Mercedes-Benz 300SL

From Mercedes Wiki

Jump to: navigation, search
Mercedes-Benz 300SL
250px
Automotive industryMercedes-Benz
Parent companyDaimler-Benz AG
Production1952-1953 (racing car)
1955-1963 (production car)
3,258 built[1]
Coupé: 1,400
Roadster: 1,858
Predecessornone
Successorproduction car:
Mercedes-Benz 230SL
racing car:
Mercedes-Benz 300 SLR
Car classificationSports car
Car body style2 door Coupé, Roadster
Automobile layoutFR layout
Automobile platformMercedes-Benz W198
Internal combustion engineMercedes 2995 cc, SOHC
Transmission (mechanics)4-speed manual
Wheelbase2400 mm (94.5 in)
Length4520 mm (178 in)
Width1790 mm (70.5 in)
Height1300 mm (51.1 in)
Curb weight1093 kg (2351 lb)
RelatedMercedes-Benz 190SL

The Mercedes-Benz 300SL was introduced in 1954 as a two-seat, closed Sports car with characteristic Gull-wing door. Later it was offered as an open Roadster.

Built by Daimler-Benz AG and internally numbered W198, the fuel-injected road version was based (somewhat loosely) on the company's highly successful competition-only sports car of 1952, the Mercedes-Benz 300SL (W194) which had less power, as it still had carburetors.

The road model was suggested by Max Hoffman. Because it was intended for customers whose preferences were reported to Hoffman by dealers he supplied in the booming, post-war American market, it was introduced at the 1954 New York Auto Show—unlike previous models introduced at either the Frankfurt Motor Show or Geneva Motor Show shows. The 300SL was best known for both its distinctive gull wing or butterfly wing doors and for being the first-ever Four-stroke cycle equipped with Fuel injection directly into the combustion chamber. The gull wing version was available from March 1955 to 1957. In Mercedes-Benz fashion, the "300" referred to the engine's cylinder displacement, in this case, three liters. The "SL", as applied to a roadster, stood for "Sport Leicht" or "Sport Light."

More widely produced (25,881 units) and starting in 1954 was the similar-looking Mercedes-Benz 190SL with a 105 hp (78 kW) 4cyl engine, available only as roadster (or with an additional hardtop, as Coupe Roadster). The 190SL, based on a shortened 180 saloon floorpan, was equivalent to today's SLK in its market positioning when compared to the SL.[2] Production for both the 190SL and 300SL ended in 1963 when the 230SL was introduced.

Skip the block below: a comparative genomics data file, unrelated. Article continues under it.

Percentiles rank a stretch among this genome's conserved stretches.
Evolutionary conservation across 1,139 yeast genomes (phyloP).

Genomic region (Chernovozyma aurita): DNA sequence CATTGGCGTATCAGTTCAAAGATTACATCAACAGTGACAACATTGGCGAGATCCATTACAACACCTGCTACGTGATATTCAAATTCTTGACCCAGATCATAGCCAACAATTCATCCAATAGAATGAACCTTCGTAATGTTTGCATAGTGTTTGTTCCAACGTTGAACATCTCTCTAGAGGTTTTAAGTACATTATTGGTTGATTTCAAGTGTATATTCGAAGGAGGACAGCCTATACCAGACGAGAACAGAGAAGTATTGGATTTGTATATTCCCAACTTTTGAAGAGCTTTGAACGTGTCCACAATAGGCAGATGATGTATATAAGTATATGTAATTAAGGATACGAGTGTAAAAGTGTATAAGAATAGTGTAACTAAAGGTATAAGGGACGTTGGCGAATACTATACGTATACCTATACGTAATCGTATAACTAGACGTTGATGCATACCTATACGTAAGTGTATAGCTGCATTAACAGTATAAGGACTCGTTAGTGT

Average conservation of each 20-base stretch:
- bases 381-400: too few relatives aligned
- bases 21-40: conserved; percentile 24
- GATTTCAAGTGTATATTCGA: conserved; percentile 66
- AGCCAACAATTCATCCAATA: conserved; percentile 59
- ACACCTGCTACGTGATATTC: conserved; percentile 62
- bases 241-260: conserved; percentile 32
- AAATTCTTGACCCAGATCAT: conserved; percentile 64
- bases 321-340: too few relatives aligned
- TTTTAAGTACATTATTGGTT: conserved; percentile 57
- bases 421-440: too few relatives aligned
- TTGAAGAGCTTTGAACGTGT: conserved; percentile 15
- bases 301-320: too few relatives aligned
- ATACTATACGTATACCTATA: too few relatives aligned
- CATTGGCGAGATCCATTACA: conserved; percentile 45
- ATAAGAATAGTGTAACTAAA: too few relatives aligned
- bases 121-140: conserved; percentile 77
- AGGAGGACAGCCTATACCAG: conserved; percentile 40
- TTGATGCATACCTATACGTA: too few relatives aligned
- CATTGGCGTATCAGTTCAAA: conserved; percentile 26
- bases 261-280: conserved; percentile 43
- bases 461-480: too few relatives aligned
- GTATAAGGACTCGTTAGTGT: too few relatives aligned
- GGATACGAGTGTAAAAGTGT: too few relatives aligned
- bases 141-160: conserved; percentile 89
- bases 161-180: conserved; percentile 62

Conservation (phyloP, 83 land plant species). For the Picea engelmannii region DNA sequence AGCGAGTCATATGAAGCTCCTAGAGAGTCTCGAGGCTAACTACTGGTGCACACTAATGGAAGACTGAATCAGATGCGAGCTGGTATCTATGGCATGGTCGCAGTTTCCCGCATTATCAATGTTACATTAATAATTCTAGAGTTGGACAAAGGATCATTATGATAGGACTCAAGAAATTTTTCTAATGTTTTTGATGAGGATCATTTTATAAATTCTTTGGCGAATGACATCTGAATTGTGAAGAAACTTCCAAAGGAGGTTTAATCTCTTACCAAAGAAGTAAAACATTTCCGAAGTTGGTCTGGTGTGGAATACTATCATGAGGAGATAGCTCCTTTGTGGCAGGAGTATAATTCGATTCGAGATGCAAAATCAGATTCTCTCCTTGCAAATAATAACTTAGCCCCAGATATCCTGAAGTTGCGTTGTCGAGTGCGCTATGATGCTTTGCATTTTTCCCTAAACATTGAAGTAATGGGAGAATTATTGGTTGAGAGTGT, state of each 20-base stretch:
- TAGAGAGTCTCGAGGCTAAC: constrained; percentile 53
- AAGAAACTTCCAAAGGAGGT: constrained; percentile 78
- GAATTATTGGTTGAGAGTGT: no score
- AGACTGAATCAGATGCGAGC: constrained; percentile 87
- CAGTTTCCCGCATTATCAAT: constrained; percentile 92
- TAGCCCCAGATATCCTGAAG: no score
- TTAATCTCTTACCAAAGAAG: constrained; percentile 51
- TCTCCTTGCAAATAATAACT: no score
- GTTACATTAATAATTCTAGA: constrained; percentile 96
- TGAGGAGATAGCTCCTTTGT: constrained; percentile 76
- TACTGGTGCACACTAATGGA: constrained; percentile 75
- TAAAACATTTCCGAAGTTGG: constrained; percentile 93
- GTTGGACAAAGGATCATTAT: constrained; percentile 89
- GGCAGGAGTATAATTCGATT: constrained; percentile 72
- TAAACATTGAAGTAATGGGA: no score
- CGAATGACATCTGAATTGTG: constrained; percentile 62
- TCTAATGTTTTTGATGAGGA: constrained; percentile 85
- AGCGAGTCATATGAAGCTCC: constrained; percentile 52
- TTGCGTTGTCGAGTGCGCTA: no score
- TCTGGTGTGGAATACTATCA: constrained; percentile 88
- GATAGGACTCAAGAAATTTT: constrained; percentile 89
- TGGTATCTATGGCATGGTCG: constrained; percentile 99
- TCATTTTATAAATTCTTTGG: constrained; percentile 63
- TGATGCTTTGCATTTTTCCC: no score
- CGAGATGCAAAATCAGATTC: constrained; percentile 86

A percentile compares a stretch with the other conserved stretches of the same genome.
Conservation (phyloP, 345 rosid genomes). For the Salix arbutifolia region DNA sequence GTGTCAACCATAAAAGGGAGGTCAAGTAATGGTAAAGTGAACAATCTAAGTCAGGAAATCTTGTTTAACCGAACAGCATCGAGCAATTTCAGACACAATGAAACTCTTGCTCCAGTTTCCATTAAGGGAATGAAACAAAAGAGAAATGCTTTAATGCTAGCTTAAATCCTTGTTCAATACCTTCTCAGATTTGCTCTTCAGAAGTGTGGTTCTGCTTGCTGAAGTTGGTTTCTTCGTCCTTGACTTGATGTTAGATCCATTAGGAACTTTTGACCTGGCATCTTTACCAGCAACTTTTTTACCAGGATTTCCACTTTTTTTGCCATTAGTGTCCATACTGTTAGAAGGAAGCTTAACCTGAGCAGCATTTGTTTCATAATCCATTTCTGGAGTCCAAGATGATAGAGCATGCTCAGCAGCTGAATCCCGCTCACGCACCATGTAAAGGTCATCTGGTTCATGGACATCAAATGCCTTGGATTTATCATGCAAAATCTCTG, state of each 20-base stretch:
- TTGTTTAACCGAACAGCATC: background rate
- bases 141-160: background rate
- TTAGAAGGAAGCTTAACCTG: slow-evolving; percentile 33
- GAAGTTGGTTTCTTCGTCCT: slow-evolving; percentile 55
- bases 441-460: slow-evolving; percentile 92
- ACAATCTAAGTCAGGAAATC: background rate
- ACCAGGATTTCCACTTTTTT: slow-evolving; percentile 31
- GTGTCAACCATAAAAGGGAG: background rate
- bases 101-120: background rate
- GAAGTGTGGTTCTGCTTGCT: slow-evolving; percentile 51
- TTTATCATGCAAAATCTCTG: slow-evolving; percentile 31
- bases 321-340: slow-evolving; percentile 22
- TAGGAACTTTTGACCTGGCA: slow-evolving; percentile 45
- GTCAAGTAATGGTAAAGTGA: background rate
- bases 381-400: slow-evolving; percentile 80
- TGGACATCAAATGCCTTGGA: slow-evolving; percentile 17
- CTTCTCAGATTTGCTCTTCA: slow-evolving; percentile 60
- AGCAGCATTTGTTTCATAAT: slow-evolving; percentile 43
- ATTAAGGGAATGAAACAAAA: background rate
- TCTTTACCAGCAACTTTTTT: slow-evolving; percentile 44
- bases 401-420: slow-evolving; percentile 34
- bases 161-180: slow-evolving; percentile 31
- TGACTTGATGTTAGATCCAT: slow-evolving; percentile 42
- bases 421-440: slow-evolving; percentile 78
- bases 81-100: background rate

Contents

A race car for the street


The gull wing doors, hinged at the roof and so named because the open doors resembled a bird's outstretched wings, were implemented as such to accommodate for the car's tubular chassis, designed by DBAG's chief developing engineer, Rudolf Uhlenhaut. Part of the chassis passed through what would be the lower half of a standard door.

1955 Mercedes-Benz 300SL Gull wing Coupe from the Ralph Lauren collection

This tubular chassis was a necessity, as the original car was designed solely for racing and needed to be as light as possible due to the rather underpowered original, carbureted, engine, while still providing a high level of strength. This required the driver and any passengers to do some gymnastics to get in or out of the car, usually by sitting on and sliding across the wide door sill. A steering wheel with a tilt-away column made the process considerably easier became known as the "fat man's steering wheel".

It was Max Hoffman, Daimler-Benz's official importer in the USA, who convinced DBAG management in Stuttgart that a street version of the 300SL would be a commercial success, especially in the US. Hoffman's prediction was correct since more than 80% of the vehicle's total production of approximately 1400 units were sold in the US, making the Gull wing the first Mercedes-Benz which sold in bulk outside its home market. The 300SL is credited for changing the company's image in America from a manufacturer of solid, but staid, automobiles to that of a producer of sporty cars.

The body was mainly steel, except for the aluminum hood, doors and trunk lid. The 300SL could also be ordered with an all-aluminium outer skin, saving 80 kg (176 lb), but at tremendous added cost.

First with fuel injection


1956 "Gull wing" opened up.